The efficacy of a live attenuated TW I-type infectious bronchitis virus vaccine candidate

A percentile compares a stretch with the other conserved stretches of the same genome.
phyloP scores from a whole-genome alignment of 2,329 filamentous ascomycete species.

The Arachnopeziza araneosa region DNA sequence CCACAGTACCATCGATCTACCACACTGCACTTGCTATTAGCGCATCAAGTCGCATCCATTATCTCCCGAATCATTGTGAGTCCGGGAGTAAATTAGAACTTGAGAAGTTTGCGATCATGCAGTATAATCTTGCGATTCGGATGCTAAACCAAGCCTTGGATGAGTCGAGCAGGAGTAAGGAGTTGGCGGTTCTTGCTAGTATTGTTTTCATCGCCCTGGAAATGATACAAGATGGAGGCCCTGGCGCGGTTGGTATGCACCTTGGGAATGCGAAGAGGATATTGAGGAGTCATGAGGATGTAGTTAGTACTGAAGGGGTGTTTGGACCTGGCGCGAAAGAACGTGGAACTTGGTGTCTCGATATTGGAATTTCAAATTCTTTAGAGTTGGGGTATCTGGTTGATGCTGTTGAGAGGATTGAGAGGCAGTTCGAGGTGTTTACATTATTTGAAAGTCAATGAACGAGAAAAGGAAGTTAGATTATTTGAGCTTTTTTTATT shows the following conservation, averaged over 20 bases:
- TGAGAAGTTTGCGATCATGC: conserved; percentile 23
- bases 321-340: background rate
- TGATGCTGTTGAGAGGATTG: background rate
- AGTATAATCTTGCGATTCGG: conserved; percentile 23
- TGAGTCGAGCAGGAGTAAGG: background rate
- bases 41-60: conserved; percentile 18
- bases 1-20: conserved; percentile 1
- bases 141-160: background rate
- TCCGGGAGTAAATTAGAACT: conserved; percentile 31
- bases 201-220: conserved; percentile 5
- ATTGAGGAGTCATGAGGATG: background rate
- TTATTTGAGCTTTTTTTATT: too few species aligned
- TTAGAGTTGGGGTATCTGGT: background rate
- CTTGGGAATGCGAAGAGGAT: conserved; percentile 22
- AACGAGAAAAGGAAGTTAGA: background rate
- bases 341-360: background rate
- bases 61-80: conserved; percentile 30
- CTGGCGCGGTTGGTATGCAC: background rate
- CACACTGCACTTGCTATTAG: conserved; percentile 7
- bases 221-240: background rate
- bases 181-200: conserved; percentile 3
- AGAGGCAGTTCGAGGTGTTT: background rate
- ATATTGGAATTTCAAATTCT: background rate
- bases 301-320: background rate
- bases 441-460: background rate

Infectious bronchitis (IB) is a highly contagious avian disease caused by infection with infectious bronchitis virus (IBV), which seriously affects the development of the global poultry industry. The distribution of TW I-type IBV in China has increased in recent years, becoming a widespread genotype. We previously isolated a TW I-type IBV strain termed CK/CH/GD/GZ14 in 2014, but its pathogenicity and possibility for vaccine development were not explored. Therefore, this research aimed to develop a live-attenuated virus vaccine based on the CK/CH/GD/GZ14 strain. The wild type IBV CK/CH/GD/GZ14 strain was serially passaged in SPF embryos for 145 generations. The morbidity and mortality rate of wild-type strain in 14 day-old chickens is 100% and 80% respectively, while the morbidity rate in the attenuated strain was 20% in the 95th and 105th generations and there was no death. Histopathological observations showed that the pathogenicity of the 95th and 105th generations in chickens was significantly weakened. Further challenge experiments confirmed that the attenuated CK/CH/GD/GZ14 strain in the 95th and 105th generations could resist CK/CH/GD/GZ14 (5th generation) infection and the protection rate was 80%. Tracheal cilia stagnation, virus shedding, and viral load experiments confirmed that the 95th and 105th generations provide good immune protection in chickens, and the immunogenicity of the 105th generation is better than that of the 95th generation. These data suggest that the attenuated CK/CH/GD/GZ14 strain in the 105th generation may be applied as a vaccine candidate against TW I-type IBV.